I've worked at grocery stores and my summer job during school was working at a bulk dairy plant where we would make powdered milk and giant 60lb boxes of butter that was sent to another plant to be cut up into squares to be shipped to restaurants and stuff. Throw in the occasional gas station stuff too.

Restless Heart has been known for it's phenomenal harmonies. When the band formed, was that by random chance or was it a calculated effort?

That was just luck of the chemistry. We were all in Nashville and one guy knew another guy who knew another guy who worked with this guy. There was a guy named Tim Dubois who was a songwriter that was getting into production. He got us all together in the same room and he made the introductions. We cut some demo's and noticed that there was a real chemistry in the vocals and there was a clear range where everyones vocals fell into place. This guy had the great low voice and this guy had the great falsetto and it just luckily fell together.

What do you think makes Restless Heart such a great band and what is your favorite part of being in the band?

Everybody can stand and deliver. Everyone plays well and sings well. That was one of the things that made us different. We played on the album and we also played live. When you came to the show it sounded like the album. It wasn't like some studio cats played the record with a whole different band on the road that didn't sound like the record. We could actually pull it off what we put on the record. We also get along just fine. We're all friends... especially at this point in our lives. All the rough edges have been worn away and everybody doesn't fret the small stuff anymore. We are all at a point now where we are happy and appreciative of where we are and that we can go out and play.

What happened that Restless Heart disappeared for those years?

You know, it just got to where we were on the road for so much and we spent so much time together and so little time with our families that we just had to take a little break from it for a while. Larry wanted to do his own thing so he left first. Then Dave left us and it went from 5 members to 4 members then three and we took some time off...then it was four again then 5 once again. What initiated the reunion was that John Dietrich received a letter from a fan who was sick. Their request was to see Restless Heart perform. We all got together in my little home studio and sang and played for the first time in a long, long time. It really felt good and we decided to pursue this thing again.

During the off time, you had the opportunity to play guitar for Vince Gill?

Yes I did. That was a huge validation for me to be asked to play guitar in a guitar players band. Being asked to do that was a huge compliment. It as a great band. It was Vince's big band with two drummers, two keyboard players, steel and fiddle. Vince loves to play so we would do two hour soundchecks and then put on two and a half hour shows every night. It was a whole lot of playing... but not a whole lot of solos for me in that band but I'm not complaining! It was a blast.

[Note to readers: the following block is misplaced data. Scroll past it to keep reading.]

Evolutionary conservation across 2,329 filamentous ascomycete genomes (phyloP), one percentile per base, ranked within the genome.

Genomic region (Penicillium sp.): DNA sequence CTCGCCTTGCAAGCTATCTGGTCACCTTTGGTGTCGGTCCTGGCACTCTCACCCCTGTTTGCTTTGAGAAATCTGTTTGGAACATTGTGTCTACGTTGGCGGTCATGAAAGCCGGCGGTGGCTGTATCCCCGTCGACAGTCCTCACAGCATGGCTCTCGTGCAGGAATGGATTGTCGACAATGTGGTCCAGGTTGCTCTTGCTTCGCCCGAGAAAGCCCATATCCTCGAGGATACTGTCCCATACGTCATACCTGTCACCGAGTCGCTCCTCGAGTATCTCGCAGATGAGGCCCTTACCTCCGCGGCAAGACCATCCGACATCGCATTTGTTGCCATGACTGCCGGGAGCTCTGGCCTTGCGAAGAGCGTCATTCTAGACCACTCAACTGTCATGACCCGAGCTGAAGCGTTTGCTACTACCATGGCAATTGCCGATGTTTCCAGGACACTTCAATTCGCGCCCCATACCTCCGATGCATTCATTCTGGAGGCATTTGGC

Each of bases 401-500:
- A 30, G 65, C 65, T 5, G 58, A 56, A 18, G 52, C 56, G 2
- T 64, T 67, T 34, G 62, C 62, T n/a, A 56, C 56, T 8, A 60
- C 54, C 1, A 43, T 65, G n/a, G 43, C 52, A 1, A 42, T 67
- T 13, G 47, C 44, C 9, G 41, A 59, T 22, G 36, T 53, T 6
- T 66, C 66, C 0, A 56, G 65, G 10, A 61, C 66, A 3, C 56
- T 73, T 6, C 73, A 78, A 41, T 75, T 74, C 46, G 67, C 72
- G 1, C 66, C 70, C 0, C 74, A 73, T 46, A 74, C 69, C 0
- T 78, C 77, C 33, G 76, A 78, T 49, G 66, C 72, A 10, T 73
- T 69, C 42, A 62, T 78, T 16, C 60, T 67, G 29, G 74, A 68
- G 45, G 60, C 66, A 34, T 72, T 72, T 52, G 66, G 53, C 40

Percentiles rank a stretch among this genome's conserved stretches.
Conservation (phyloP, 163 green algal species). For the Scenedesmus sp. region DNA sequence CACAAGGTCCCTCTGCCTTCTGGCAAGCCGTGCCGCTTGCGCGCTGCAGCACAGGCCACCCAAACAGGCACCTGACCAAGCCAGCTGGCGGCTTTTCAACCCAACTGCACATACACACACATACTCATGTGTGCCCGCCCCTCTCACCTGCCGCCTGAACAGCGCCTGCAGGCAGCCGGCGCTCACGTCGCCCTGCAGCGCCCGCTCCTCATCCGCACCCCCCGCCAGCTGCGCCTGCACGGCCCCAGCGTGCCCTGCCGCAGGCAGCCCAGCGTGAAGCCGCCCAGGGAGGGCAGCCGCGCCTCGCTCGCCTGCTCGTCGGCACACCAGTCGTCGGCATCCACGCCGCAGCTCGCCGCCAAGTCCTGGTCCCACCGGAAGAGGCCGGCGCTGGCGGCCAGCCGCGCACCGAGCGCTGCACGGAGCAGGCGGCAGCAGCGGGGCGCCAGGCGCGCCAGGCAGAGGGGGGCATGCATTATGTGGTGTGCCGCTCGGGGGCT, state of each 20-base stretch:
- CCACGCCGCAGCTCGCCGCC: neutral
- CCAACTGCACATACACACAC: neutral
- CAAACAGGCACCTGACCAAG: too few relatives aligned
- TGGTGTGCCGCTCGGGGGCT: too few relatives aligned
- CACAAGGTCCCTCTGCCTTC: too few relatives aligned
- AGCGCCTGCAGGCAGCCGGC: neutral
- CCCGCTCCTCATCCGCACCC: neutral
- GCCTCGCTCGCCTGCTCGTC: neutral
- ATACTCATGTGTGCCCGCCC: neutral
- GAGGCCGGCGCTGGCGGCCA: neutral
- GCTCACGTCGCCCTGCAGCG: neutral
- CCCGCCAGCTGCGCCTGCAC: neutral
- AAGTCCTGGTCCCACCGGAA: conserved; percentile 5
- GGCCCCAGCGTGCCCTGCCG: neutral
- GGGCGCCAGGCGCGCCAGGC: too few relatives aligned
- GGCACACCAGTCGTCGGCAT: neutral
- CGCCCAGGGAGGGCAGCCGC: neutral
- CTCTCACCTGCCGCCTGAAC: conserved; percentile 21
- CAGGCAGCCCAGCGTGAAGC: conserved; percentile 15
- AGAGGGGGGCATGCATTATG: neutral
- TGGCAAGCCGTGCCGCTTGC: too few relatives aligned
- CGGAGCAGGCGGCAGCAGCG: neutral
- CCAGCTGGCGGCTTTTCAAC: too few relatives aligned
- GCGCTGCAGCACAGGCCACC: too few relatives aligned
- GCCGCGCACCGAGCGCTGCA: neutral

What is your career highlight... so far?

Gosh, there have been so many. To be able to tour and see the world and share the bill with such amazing artists. At this later stage in life it is cool to have these young cats come up and tell us that Restless Heart was a great influence on their music and that the reason they started playing was because of us. That is pretty cool that you may have made a differnce and that you may have made a little ripple that made it's way to someone.

Do you tend to enjoy the creative aspect and studio more or being on the road doing live shows?

A little of both. If you ask me at the end of summer after three months of continually touring I'd say that I like the studio more. But the studio can also be a little sterile and microscopic and you tend to focus too much and get wrapped up in the intracacies of things so it is fun to get on the road and blow it out a little bit.

What was your first big break?

Well, when I moved to Nashville, there used to be a big theme park called 'Opryland'. I auditioned in Oklahoma and at least had three months of work when I got there. Unlike other people that come here and just starve. That was my first big break. I had a couple friends moving this way and I kind of piggybacked with them.But to walk into town with a gig was a big thing.

Creatively, how do you approach song writing?

You know, every song is different. Some songs start with an idea and some start with a little riff or instrumental hook. We really haven't been doing much writing but we are pretty excited about getting back to writing since we have a new record deal.

If someone wanted to play in the style of Greg Jennings, what would they need to do?

play slightly out of tune and ahead of the beat! Just kidding. I try to put into the songs only what it calls for. I don't put a lot of flashy stuff into the songs. Just listen and be attentive to what the song is needing.